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Baroness Kennedy of The Shaws: My Lords, I thank the Minister for giving way. I should like to correct two points. First, in the kind of cases where psychiatry is used it is very rare for there to be private representation. In serious criminal cases, legal aid is now available across the board because of the nature of the crime. It is only by choice that people might seek to privately instruct, which is rare. The second matter goes to the heart of this.
Baroness Kennedy of The Shaws: My Lords, but it is very important. Normally, what happens is that when a psychiatrist goes to see a patient in preparation for a report, the first thing the psychiatrist says is, "You realise that anything I ask you I may have to disclose if I am required to do so in the case". So, almost invariably a consent has been given for disclosure but the disclosure is very specifically for purposes of the defence. I am concerned that that permission might be used and I want to know whether the Minister will put on the record that such a consent given by a defendant to a psychiatrist, taking information from him, for example, about the events that took place, will still be covered by privilege even where a consent has been given. I hope my noble and learned friend is following the point. I am asking whether he is prepared to say
Baroness Kennedy of The Shaws: My Lords, I wanted my noble and learned friend to agree that the example of private representation is so rare that we are really talking about publicly funded work where shopping around is a nonsense. It just does not happen. Does the noble and learned Lord agree that it very rarely happens?
Lord Goldsmith: My Lords, I have just made it clear that there are a few privately funded cases. The considerable majority of cases are publicly funded. I have made that absolutely plain already. I have said that as a result this is something which none the less can arise in privately funded cases. So I have answered my noble friend's question. She may not like the answer, but I have answered it.
My noble friend's second question was to ask me how to interpret consents which are given to psychiatrists in certain cases. I think that I need notice of the question. I shall certainly consider it and write to my noble friend about it. I do not think that I should answer it simply standing on my feet and being faced with it for the first time.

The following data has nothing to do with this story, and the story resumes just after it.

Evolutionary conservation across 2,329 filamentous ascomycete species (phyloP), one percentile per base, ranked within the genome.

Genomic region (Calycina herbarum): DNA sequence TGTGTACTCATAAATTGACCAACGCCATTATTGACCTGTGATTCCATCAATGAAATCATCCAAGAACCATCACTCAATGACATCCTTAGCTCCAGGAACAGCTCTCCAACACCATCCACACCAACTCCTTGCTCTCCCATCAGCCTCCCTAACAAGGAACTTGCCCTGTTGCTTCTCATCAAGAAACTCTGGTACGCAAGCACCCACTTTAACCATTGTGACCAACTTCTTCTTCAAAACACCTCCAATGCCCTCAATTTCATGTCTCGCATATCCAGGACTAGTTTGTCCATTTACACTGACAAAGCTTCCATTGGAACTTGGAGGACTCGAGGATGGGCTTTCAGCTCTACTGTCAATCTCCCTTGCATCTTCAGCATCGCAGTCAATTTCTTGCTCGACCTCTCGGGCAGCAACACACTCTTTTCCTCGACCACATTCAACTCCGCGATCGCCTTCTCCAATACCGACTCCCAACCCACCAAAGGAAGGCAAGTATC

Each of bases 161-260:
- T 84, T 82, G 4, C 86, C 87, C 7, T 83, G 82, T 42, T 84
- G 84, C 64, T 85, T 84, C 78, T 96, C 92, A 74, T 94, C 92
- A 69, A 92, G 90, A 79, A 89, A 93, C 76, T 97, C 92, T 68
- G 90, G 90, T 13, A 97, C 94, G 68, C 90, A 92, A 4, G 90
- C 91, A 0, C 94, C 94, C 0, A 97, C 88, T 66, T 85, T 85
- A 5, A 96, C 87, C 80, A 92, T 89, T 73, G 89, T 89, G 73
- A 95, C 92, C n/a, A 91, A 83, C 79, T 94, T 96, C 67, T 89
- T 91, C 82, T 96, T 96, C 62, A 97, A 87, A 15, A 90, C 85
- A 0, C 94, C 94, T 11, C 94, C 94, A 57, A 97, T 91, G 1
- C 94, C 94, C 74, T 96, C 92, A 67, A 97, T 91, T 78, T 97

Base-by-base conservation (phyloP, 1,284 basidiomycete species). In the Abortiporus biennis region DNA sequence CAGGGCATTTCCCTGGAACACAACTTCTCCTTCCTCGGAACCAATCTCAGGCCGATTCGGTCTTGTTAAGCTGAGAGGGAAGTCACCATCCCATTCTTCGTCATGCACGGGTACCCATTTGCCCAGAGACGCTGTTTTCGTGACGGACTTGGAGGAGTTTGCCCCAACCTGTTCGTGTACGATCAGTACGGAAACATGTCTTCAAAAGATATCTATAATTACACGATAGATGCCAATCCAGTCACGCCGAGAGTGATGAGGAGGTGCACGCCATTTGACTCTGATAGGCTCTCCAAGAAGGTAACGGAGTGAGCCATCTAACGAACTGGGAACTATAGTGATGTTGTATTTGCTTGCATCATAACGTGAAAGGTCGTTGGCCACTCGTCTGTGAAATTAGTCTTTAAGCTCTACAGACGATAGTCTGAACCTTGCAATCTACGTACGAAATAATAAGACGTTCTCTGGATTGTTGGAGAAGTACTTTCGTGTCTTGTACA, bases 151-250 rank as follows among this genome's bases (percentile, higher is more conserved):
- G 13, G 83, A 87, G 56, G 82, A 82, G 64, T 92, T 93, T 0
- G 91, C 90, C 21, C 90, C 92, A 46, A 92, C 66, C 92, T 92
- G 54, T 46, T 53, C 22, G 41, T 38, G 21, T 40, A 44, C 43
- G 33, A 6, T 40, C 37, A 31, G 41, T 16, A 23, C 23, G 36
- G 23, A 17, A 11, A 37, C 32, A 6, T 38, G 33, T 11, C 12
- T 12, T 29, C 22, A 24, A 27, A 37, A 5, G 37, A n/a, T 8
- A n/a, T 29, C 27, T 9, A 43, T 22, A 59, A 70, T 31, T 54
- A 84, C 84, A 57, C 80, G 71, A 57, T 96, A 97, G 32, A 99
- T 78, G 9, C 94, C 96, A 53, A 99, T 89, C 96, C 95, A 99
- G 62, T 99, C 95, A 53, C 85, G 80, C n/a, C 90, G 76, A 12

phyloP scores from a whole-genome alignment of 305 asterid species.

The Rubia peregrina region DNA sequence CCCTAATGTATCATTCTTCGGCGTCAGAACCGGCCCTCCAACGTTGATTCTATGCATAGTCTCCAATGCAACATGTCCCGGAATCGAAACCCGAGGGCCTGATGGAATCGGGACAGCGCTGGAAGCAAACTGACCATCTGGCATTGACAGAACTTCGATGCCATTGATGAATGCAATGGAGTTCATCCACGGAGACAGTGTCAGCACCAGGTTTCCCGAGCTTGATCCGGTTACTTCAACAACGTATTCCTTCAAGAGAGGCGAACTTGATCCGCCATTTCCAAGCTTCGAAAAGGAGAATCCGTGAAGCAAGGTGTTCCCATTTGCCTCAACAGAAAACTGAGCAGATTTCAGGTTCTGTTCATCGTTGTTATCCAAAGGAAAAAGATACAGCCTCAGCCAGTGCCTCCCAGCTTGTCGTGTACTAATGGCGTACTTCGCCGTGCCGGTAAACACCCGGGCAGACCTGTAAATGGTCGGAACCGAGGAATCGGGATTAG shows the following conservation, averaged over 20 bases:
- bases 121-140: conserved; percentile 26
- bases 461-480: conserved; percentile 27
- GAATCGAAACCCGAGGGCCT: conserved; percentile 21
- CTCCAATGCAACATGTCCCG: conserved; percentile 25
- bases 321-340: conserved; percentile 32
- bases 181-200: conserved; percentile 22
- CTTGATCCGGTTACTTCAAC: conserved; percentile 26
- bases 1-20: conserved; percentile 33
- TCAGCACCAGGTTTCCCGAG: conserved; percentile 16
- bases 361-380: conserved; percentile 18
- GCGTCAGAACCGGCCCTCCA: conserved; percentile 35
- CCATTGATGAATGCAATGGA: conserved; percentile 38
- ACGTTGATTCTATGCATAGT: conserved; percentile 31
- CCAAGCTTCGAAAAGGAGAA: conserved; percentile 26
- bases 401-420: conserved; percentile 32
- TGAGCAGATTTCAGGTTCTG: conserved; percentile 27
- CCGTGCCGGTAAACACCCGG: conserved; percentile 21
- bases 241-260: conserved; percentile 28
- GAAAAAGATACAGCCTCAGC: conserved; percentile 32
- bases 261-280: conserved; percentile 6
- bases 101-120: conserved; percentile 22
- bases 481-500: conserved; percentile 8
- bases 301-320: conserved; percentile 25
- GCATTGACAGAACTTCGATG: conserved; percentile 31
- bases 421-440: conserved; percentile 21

Lord Thomas of Gresford: My Lords, I am very grateful to the noble Lord, Lord Bassam, and to the noble and learned Lord the Attorney-General for illustrating better than I possibly ever could the reason why I do not propose to debate the matter at length at this stage. The whole topic of defence disclosure is extremely important. If these provisions go through, they could significantly alter the balance in a criminal trial from that which the noble Lord, Lord Kingslandfor whose support I am gratefulindicated has been the law for centuries.
It is entirely wrong that a debate on a subject with principles as significant as these should depend on the vagaries of the timetablethere are 20 minutes to go until 10 o'clock, when we are supposed to cease debating itand on the presence of a very thin House. The whole legislative process is thrown into disrepute if we try to make decisions simply based upon the vagaries of the timetable when various issues come forward for debate. That is the reason why I have not expanded upon the debate we had in Committee and why I shall reserve my fire on a very important topic for Third Reading.
Furthermore, an influential and major speaker on the topic, the noble and learned Lord, Lord Ackner, for reasons that we can well understand is not able to be present at this time of night, although he was in the House earlier this evening. These are all very good reasons for this debate to be delayed.
I shall not listen to gentle hints from the noble and learned Lord the Attorney-General on the topic. I think that it is a matter of considerable public importance. That is the reason why I shall withdraw the amendment at this stage but I give notice that we
In Committee, we addressed the question of the risk that in the hands of over-zealous or unscrupulous police officers undue pressure might be applied to defence witnesses by amending the Bill to require all interviews conducted by the police under the clause to be governed by a code of practice. That is set out in Clause 38.
The amendments will further strengthen the value of the code of practice as a safeguard. As the enabling powers stand, the code of practice would apply only to interviews conducted by police officers. But it occurs to us that interviews with defence witnesses might be conducted by non-police investigators under circumstances where the considerations may not be that dissimilarfor example, Customs or the Serious Fraud Office.
Amendment No. 38 modifies the enabling powers to apply the code to non-police investigators as well as the police. Amendment No. 39 requires non-police investigators to have regard to the code. Amendment No. 40 provides that a failure to have regard to the code will not in itself expose a non-police investigator to criminal or civil proceedings. In short, therefore, the amendments extend the safeguard that we have already accepted and put into the Bill to non-police investigators. I hope that noble Lords will agree that that is a useful and important additional safeguard. I beg to move.
Lord Thomas of Gresford: My Lords, it is indeed useful tinkering with the Bill, and we agree with it. It does not go to the fundamental principles with which this section of the Bill is concerned. We will support the amendments.
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